"The characters in this story are fictional. The story is not." That is the disclaimer that comes right before Judy Kibinge, Mungai Kiroga and JC Niala take warranted liberties and bundle film lovers on an 85-minute multilingual emotional rollercoaster ride. After Nairobi Half Life, the One Fine Day Film Workshop project has given birth to another noteworthy film, Something Necessary.
Produced by Tom Tykwer, Ginger Wilson and Sarika Lakhani, the film introduces you to a woman who has no choice but to muster the will to live after a gang of men attacks her family, kills her husband, rapes her and sets her house on fire. All she has left are a comatose son (Benjamin Nyagaka), his medical bills, a destroyed farm and her husband's ghost. Ann (Susan Wanjiku) is a Kikuyu woman who was married to a Kalenjin man, Steve (Martin Njoroge), until that night when her tribe became an excuse for rape and pillage.
The film is set in Nakuru right after the post election violence. Tension is high and there are fears that her farm, The Haven, may be attacked again. Despite this Ann chooses to stay on and rebuild her life, ignoring a relentless sister, Gathoni (Ann Kimani), who wants her to leave the accursed place and a strange brother-in-law, Lesit (David Kiprotich Mutai), who has much to gain from her abandoning The Haven.
While in the process of putting things back in order, she has to come to terms with the truth about her husband, his family and the revelation that she is pregnant courtesy of the men who violently raped her. The decision she makes regarding the pregnancy elicits respect for the artistic boldness of the scriptwriters and the director of the film. Kibinge, whose filmography includes Dangerous Affair and the documentary Peace Wanted Alive, plays brilliant dramatic tricks on most of the scenes written by Kiroga and Niala.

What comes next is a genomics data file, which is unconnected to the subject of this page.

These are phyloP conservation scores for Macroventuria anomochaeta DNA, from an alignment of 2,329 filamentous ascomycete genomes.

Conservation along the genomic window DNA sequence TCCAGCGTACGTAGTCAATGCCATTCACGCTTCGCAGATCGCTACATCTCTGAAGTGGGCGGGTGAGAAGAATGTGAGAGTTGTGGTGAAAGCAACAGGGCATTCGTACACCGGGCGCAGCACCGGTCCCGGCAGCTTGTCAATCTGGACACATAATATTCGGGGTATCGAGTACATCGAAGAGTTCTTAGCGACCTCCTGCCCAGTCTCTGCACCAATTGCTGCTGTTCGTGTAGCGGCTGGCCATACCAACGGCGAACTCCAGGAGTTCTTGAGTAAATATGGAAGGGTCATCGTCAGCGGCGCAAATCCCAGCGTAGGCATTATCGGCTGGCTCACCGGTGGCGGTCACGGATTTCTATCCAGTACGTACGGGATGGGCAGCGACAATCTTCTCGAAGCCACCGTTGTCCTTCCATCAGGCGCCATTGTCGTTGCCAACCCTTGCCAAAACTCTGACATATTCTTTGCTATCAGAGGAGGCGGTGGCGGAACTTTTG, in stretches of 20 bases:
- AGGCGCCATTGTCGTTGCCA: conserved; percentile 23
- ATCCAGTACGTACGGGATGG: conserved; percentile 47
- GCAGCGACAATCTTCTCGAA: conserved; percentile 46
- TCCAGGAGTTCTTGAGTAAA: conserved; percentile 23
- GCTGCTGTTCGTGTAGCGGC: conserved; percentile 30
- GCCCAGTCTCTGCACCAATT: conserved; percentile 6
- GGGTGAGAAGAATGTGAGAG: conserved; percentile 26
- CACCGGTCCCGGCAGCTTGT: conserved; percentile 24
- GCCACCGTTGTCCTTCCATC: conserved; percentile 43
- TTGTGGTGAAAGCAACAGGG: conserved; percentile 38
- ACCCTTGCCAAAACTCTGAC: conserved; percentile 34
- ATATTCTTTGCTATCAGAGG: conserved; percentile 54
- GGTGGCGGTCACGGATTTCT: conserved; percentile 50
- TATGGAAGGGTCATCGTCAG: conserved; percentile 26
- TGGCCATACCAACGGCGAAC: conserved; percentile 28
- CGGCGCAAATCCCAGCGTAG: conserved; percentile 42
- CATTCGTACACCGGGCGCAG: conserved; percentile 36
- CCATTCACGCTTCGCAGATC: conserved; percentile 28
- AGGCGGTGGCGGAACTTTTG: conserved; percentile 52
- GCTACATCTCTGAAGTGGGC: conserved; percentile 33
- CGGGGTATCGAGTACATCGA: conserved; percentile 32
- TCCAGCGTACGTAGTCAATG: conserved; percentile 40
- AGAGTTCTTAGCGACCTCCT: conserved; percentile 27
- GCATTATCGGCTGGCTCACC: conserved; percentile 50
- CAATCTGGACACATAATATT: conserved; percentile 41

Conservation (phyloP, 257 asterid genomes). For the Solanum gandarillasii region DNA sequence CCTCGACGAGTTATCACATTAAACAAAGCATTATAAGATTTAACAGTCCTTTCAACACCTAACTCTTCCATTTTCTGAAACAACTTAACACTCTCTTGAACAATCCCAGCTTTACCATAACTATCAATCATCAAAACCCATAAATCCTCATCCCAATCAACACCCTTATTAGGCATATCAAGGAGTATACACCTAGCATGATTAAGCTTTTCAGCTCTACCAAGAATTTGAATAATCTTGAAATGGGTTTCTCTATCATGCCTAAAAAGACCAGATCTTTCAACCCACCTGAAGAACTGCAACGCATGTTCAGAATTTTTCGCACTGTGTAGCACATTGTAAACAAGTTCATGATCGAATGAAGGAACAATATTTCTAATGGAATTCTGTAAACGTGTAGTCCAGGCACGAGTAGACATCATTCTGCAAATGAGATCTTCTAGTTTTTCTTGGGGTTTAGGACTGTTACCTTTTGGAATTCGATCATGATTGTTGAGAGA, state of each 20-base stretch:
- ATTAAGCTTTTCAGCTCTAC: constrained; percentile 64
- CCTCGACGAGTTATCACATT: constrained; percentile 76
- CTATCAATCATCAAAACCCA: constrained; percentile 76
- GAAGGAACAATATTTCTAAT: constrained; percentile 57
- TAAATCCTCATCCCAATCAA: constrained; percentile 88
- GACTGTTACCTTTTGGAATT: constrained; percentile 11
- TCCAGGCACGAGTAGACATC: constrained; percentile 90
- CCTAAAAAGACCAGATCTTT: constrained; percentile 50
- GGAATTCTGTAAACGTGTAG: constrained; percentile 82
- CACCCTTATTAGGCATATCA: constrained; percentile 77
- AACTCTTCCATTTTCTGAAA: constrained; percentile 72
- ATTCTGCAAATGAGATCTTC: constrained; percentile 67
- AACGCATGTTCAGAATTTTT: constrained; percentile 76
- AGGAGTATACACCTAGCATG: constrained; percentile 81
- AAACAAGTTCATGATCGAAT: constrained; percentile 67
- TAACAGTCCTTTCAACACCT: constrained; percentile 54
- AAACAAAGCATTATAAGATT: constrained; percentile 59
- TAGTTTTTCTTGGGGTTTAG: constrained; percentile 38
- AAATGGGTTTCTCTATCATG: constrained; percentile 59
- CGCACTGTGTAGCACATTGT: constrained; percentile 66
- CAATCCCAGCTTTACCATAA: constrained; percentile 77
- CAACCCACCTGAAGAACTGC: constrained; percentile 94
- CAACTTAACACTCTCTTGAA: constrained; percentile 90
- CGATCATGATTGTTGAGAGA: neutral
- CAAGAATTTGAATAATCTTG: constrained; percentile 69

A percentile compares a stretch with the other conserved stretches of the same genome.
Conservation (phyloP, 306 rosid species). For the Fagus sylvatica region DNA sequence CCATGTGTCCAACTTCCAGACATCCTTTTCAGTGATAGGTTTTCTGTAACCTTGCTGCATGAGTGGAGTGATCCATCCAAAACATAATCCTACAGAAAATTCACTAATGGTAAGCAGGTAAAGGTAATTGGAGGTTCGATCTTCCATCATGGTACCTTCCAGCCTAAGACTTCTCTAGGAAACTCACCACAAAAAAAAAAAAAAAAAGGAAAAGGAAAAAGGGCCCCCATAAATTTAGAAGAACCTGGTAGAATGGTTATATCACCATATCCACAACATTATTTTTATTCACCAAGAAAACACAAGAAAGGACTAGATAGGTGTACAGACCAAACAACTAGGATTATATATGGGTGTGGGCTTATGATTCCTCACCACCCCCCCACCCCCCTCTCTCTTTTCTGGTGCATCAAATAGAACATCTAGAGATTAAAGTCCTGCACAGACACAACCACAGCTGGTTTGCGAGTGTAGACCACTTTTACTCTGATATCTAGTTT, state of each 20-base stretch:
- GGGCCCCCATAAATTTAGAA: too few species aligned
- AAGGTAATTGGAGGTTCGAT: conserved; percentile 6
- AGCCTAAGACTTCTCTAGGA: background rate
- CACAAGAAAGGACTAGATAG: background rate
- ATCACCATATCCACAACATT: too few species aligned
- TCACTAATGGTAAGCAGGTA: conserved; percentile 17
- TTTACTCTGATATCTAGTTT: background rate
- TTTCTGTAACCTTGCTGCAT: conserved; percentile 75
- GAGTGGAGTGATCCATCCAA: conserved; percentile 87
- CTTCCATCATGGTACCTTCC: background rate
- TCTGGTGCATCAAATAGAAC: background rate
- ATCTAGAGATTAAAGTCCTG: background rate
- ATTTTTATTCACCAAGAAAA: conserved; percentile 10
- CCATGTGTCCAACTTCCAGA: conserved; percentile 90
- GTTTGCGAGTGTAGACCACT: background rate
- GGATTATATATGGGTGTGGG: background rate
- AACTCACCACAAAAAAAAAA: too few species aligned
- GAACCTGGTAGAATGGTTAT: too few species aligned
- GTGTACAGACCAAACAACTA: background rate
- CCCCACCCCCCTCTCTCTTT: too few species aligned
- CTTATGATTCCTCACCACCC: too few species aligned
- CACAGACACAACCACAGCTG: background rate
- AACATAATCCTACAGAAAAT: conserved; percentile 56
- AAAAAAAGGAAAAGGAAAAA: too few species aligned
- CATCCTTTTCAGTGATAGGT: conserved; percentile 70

Walter Kipchumba Lagat did a great job portraying a repentant antagonist. Unassuming and brave in his own soft spoken right, he plays Joseph, a member of the gang that attacked The Haven. Bothered by his conscience, he leaves the gang and the rest of the members give him a lot of flak for abandoning their cause but he chooses to redeem himself by doing the best he can to make Ann's process of rebuilding the farm easier. As the film progresses, we meet his girlfriend and the fact that he is able to love her with all his heart and money creates an almost schizophrenic contrast with the young man who raped a woman because she was from a different community.
Casting for the film was done by Nini Wacera who put together a cast of 25 that included Eddy Kimani. Laudable cast members are the newbies: Elisha Kiprotich, Justus Ngeno, Shadrack Korir, Mathias Nyamai, Alfred Rono, Felis Kipkemboi and Kennedy Kwambai who made for quite a ruthless gang, with a sickening sense of humour. Their characters being young men paid in cash and liquor to take their land back from the people who stole it.
Something Necessary comes at a time when it is indeed necessary. One can only hope and pray that the people, who really need to watch it, get a chance to see it before the elections. Aside from the more serious forgive but don't forget message it carries, it has a cute, romantic albeit small angle that teaches a thing or two about buying mobile phone airtime for a girlfriend who does not have a phone.
The film premieres at 6.45pm today at Century Cinemax and The Junction Mall in Nairobi. Tickets will be sold Sh450.